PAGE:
Review By Brigitte Collins
One of the most noticeable advancements in colorectal surgery within the last decade has been the increasing use of sphincter-preserving rectal surgery with a low colorectal or colo-anal anastomosis (Berger et al, 2016). This type of surgery avoids a permanent stoma, and the use of a temporary ileostomy is now considered to be standard practice for most colorectal surgeons in the UK (Powell-Chandler et al, 2018).
However, such developments come with consequences, where up to 80% of patients will develop a considerable degree of bowel dysfunction, namely low anterior resection syndrome (LARS).
Symptoms of LARS are epitomised by faecal incontinence / urgency / frequency / fragmentation / evacuation difficulties, which can have a detrimental effect on quality of life. Conservative management consists of a range of treatments including of transanal irrigation (TAI), which fits into the LARS treatment algorithm (Embleton and Henderson 2021).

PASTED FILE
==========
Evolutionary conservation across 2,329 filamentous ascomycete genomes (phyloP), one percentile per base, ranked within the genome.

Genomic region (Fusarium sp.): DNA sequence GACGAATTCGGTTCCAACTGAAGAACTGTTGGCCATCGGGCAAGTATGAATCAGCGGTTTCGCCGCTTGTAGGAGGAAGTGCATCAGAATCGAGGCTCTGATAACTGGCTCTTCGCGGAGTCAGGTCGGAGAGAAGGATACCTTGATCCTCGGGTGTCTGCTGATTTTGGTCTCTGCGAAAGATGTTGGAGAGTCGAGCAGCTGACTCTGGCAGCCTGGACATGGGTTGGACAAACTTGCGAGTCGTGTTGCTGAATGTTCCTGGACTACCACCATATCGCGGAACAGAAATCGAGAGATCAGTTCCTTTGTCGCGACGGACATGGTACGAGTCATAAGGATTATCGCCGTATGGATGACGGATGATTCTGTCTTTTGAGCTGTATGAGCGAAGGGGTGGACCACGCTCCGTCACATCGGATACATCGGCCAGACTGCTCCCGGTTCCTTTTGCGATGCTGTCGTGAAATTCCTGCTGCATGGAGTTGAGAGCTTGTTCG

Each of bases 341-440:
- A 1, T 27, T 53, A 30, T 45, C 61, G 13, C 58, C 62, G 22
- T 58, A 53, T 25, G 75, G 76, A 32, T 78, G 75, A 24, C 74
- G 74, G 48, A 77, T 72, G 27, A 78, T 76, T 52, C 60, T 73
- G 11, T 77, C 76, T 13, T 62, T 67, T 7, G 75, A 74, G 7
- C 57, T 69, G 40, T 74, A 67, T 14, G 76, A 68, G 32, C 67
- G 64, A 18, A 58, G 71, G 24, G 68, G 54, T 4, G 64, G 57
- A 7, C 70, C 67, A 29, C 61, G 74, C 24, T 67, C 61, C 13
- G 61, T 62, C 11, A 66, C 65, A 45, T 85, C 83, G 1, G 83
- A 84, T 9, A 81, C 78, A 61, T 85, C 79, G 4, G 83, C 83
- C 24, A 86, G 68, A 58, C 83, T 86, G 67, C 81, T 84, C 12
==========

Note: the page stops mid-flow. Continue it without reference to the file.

Rebecca Embleton and Michelle Henderson (2021), undertook a service audit at the Durham bowel dysfunction service, which aimed to determine whether the use of TAI improved patient outcomes. The audit concluded that TAI reduced both the frequency of bowel movements and episodes of faecal incontinence.
I always find that having valuable data such as the Durham audit, supports clinicians in developing services and generates a wider approach to treatments being offered.
Berger N et al (2016) Low anterior resection syndrome: current management and future directions. Clin Colon Rectal Surg. 29(03):239–245.
Powell-Chandler A et al (2018) PARiS (Physiotherapy and Anterior Resection Syndrome) Trial Management Group. Physiotherapy and anterior resection syndrome (PARiS) trial: feasibility study protocol. BMJ Open. 8(6):e021855
Read article here.
Learn more about the effectiveness of transanal irrigation and LARS here.